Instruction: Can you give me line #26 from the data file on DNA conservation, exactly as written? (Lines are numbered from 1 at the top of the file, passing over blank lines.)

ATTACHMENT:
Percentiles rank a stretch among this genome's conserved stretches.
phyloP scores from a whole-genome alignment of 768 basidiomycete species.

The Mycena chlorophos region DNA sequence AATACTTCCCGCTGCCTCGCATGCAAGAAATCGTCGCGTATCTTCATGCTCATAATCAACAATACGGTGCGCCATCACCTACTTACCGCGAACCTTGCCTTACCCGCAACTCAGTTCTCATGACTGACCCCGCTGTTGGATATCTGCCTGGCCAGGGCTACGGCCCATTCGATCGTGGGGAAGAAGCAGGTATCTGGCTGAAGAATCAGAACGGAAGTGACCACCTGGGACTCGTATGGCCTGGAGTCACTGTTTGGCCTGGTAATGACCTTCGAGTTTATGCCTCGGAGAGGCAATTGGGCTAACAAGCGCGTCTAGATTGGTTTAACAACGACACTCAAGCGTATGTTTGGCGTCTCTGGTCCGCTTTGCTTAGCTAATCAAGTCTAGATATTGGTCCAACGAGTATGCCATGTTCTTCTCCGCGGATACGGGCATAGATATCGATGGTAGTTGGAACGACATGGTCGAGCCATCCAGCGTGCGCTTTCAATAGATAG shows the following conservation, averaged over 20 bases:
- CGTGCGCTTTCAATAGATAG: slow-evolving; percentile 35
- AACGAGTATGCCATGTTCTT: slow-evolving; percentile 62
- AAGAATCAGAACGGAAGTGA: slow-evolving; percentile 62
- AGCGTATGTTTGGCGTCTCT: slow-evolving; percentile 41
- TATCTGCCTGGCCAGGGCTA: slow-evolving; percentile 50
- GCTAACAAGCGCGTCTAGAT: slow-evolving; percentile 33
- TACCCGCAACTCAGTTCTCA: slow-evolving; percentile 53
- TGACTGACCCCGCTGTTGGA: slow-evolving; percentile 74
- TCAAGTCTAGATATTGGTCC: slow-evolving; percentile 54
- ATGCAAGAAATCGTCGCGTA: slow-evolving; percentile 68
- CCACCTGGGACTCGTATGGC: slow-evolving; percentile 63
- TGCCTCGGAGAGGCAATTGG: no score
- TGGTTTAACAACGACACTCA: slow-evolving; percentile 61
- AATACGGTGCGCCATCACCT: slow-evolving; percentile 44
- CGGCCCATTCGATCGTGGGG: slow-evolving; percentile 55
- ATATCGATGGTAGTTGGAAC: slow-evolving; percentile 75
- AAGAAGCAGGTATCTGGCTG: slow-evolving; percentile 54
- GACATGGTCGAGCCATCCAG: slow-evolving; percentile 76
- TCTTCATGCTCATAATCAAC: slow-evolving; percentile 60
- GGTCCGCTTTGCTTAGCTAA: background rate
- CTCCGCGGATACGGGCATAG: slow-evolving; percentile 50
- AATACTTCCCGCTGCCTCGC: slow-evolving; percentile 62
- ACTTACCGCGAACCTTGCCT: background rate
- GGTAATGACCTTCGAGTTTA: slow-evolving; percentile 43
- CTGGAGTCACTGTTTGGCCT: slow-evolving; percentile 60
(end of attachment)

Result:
- ACTTACCGCGAACCTTGCCT: background rate